It’s no secret that the pandemic has improved American’s access to healthcare. Turns out, enabling patients to speak to their providers from home didn’t just help prevent the spread of Covid-19, it also increased access to high-quality care—especially in rural areas—while decreasing healthcare costs.
Thanks to unprecedented demand, Americans learned firsthand how virtual care can support patients, reimburse providers, and remove barriers to care—especially when it comes to mental health.
But for men, for whom convenience and stigma have long been significant barriers to mental health, the adoption of virtual care may be exceptionally significant.
Embracing Virtual Care in Mental Health
For decades, many mental health professionals avoided adopting virtual care: “It just wasn’t the way therapy was done,” remarks Anette E. Cohen, LMFT. But since Covid, therapists like Cohen have learned to incorporate virtual care fully into their practice, and to their surprise—it hasn’t negatively impacted the quality of care.
In fact, a study from the American Journal of Psychiatry found that outcomes in remote treatment were the same as in-person treatment, demonstrating that effective, high-quality mental health care can be achieved through virtual appointments.
Still, some practitioners find the limitations of virtual care challenging: “When I speak to a patient over the phone, I’m unable to capture their body language signals, making it difficult for me to pick up on their non-verbal cues,” says Emily De La Rosa, PhD, LCSW.
Others believe the advantages of virtual care far outweigh the challenges: patients who are unable to physically travel to the office no longer face that obstacle when it comes to finding care:
“A session that used to take three hours of a patient’s time including travel now takes exactly the amount of time dedicated to a session, with maybe a minute or two deducted to log onto Zoom,” says Allan Pleaner, MFT and founder of the Couples Training Institute.
And for patients—particularly men—who for far too long faced stigma when seeking mental health care, speaking to a therapist from the comfort of their home may be a complete game changer.
The Gender Divide in Mental Health
Our Chief Medical Officer, Dr. Myles Spar, recalls the moment when his ill father asked him to step up to be “the man” of his family—at the time, Dr. Spar was just thirteen years old.
Dr. Spar’s experience is not uncommon. In the US, many men are taught to take on providing roles from a young age, that manhood is defined by silence and strength, and that asking for help is a sign of weakness. This mindset follows most men for the majority of their lives, informing how they seek—and don’t seek—healthcare.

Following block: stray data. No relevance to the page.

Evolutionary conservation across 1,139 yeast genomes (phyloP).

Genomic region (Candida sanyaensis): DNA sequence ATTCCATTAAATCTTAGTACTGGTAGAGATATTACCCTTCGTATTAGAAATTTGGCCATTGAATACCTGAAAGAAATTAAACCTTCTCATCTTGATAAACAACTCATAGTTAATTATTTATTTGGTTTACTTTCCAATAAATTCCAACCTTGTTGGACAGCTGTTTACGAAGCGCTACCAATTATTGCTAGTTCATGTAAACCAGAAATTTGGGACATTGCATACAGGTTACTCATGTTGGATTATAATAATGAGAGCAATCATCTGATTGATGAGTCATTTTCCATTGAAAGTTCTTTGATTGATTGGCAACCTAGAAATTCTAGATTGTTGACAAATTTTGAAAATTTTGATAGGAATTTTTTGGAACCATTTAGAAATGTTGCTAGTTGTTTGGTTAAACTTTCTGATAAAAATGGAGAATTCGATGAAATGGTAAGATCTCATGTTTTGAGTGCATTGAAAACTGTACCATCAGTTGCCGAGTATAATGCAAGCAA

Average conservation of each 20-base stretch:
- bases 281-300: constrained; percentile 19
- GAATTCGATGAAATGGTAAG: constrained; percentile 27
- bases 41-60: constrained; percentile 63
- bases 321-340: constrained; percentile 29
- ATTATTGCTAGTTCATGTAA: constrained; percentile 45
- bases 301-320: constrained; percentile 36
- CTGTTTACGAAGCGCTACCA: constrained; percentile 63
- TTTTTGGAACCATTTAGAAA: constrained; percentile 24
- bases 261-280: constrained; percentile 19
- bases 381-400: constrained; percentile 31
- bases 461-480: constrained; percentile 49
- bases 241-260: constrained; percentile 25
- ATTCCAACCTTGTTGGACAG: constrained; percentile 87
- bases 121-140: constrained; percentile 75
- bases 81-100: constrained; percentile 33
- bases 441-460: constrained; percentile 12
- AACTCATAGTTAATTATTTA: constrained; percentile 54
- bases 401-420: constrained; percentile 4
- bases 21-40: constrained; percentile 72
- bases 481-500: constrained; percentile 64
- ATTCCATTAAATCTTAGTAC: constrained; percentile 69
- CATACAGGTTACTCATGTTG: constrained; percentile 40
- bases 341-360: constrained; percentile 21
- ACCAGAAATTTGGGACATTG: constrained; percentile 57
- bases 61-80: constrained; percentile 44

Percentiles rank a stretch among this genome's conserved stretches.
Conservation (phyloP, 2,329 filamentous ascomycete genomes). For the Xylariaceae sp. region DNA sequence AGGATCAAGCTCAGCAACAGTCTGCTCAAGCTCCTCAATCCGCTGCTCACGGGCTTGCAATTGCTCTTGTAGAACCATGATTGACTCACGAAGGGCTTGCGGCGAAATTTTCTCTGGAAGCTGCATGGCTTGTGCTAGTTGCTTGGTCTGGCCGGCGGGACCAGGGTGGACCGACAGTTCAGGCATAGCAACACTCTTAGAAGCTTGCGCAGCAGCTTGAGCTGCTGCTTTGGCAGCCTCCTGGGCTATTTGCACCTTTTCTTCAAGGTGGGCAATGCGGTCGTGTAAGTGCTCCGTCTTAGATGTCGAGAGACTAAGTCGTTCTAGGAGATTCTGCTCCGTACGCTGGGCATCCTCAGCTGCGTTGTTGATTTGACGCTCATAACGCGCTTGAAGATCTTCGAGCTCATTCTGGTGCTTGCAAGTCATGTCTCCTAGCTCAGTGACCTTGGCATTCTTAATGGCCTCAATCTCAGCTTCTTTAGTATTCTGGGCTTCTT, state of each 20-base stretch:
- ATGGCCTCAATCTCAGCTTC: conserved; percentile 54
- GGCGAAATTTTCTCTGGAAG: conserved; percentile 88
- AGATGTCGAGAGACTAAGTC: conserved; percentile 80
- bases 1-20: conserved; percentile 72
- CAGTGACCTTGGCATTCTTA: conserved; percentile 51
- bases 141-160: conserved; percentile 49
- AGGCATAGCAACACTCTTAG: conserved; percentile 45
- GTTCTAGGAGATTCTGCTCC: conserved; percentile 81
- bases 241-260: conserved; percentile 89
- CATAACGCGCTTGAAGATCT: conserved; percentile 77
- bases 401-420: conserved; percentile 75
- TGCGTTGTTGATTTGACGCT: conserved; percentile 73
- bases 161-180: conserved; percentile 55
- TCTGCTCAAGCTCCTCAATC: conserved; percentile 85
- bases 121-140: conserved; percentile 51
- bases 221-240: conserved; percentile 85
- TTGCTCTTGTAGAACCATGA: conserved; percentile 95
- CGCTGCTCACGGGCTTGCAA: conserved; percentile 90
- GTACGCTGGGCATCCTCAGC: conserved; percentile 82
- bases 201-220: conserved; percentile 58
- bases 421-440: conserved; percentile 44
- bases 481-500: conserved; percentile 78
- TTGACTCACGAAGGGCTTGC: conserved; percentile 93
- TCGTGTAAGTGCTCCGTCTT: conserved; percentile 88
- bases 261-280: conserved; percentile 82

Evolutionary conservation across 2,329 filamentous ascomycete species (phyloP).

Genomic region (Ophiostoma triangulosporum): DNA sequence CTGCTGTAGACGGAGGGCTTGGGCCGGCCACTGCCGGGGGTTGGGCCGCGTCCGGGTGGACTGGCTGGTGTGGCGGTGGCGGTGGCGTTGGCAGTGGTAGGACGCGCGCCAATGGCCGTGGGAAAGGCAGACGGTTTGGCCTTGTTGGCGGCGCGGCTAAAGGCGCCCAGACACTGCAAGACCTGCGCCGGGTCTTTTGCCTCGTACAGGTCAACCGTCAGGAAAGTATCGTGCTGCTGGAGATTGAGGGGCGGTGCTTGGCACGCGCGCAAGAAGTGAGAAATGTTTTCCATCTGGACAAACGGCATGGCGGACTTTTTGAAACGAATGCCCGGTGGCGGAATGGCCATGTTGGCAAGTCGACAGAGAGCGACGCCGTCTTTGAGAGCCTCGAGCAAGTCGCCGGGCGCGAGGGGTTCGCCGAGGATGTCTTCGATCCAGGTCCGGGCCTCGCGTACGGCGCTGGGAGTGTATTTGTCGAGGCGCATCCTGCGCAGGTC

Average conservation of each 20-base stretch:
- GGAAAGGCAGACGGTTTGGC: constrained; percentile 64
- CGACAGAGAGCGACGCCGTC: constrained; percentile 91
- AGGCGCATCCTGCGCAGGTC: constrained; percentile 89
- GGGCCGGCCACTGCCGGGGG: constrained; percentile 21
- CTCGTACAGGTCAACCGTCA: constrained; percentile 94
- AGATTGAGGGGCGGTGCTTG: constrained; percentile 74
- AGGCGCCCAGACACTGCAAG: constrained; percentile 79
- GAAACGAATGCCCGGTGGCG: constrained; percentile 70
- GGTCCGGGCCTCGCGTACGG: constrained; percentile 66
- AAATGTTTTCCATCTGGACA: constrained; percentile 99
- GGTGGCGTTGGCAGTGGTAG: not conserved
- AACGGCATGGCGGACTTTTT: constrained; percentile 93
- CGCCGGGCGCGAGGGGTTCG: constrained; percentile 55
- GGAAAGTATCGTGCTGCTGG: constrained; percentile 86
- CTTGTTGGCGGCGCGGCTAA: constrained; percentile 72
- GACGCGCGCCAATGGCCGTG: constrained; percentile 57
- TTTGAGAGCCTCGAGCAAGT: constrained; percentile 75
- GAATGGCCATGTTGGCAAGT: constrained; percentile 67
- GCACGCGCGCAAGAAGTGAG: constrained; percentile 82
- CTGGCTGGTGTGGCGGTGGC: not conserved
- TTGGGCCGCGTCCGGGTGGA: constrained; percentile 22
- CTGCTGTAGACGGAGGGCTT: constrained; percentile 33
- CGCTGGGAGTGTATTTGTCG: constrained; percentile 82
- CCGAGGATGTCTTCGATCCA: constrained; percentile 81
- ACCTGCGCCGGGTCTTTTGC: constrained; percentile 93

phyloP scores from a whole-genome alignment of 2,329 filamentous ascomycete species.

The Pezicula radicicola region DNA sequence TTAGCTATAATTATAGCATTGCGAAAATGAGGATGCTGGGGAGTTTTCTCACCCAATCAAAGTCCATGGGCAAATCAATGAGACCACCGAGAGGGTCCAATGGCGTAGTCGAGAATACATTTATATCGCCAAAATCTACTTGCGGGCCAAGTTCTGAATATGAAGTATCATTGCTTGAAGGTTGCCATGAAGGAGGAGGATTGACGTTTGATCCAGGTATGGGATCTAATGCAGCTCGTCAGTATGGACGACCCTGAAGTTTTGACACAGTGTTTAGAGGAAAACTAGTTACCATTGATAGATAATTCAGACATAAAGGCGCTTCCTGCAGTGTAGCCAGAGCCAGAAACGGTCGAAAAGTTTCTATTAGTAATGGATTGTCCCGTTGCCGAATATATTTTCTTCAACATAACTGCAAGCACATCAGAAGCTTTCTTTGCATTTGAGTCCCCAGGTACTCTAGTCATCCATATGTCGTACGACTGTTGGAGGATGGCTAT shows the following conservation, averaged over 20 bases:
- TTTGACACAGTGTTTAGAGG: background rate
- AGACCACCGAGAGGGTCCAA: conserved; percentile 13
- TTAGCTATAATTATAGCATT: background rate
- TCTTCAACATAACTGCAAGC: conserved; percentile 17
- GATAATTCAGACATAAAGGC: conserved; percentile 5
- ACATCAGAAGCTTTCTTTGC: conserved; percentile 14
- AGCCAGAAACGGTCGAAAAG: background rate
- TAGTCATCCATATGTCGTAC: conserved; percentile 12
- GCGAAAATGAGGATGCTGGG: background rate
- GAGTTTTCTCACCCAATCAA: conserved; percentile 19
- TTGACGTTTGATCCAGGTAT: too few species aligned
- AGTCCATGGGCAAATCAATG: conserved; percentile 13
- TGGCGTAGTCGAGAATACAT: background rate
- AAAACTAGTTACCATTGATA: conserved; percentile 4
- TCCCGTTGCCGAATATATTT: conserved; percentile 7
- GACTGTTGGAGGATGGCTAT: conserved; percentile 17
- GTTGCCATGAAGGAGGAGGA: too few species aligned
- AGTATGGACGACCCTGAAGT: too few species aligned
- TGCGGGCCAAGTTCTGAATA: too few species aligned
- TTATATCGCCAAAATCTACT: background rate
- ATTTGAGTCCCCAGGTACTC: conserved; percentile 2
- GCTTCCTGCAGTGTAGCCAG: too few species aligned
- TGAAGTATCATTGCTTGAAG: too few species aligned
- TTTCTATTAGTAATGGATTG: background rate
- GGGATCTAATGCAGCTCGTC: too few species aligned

Today, men still die earlier than women, and in most cases the causes of these early deaths are preventable.
Part of this trend is due to the fact that men simply avoid going to the doctor more than women. And this is doubly true when it comes to mental health.
According to recent data, men are significantly less likely to seek help for all mental-health problems, especially depression, likely contributing to the fact that men die by suicide three times more often than women in the US.
So, could an increase in virtual mental health care improve men’s health—and ultimately save lives?
Improving Men’s Mental Health with Virtual Care
A Cleveland Clinic survey from 2019 found that 72% of men would rather do household chores than go to the doctor—yes, healthcare avoidance in men runs so deep that they’d rather scrub toilets than seek help.
But another key finding of the study showed that 61% of men said that they would be more likely to seek care if the process was more convenient. Dr. Eric Klein of the Cleveland Clinic posited that by offering virtual visits, the healthcare industry could finally get rid of the stigma that a man isn’t allowed to admit that something is wrong, and ultimately save men's lives.
Two years after the study was published, we’re living in that new reality. With virtual care now a requisite for all providers, we’ve witnessed a veritable boom in telehealth and virtual therapy.
Men who may have previously felt uncomfortable traveling to a therapist in person can now get the help they need while sitting in bed or on their own sofa.
And with more men getting access to therapy, the less stigma they feel about doing it:
“I’m seeing a lot of men get into therapy because their friend has recommended it,” says Pleaner. “Before it was a taboo thing that people did in secret, but now, therapy is a cool, healthy, and wholesome thing that people talk about with their friends—it’s become a legitimate and normalized way to deal with the stress, deprivation, and hardship of the pandemic.”
According to the numbers, that’s a big game changer when it comes to improving men’s mental and physical health.
With Vault, it’s never too late to get the care you need. If you’re looking for flexible and convenient ways to support your physical and mental health, book an online visit with Vault today.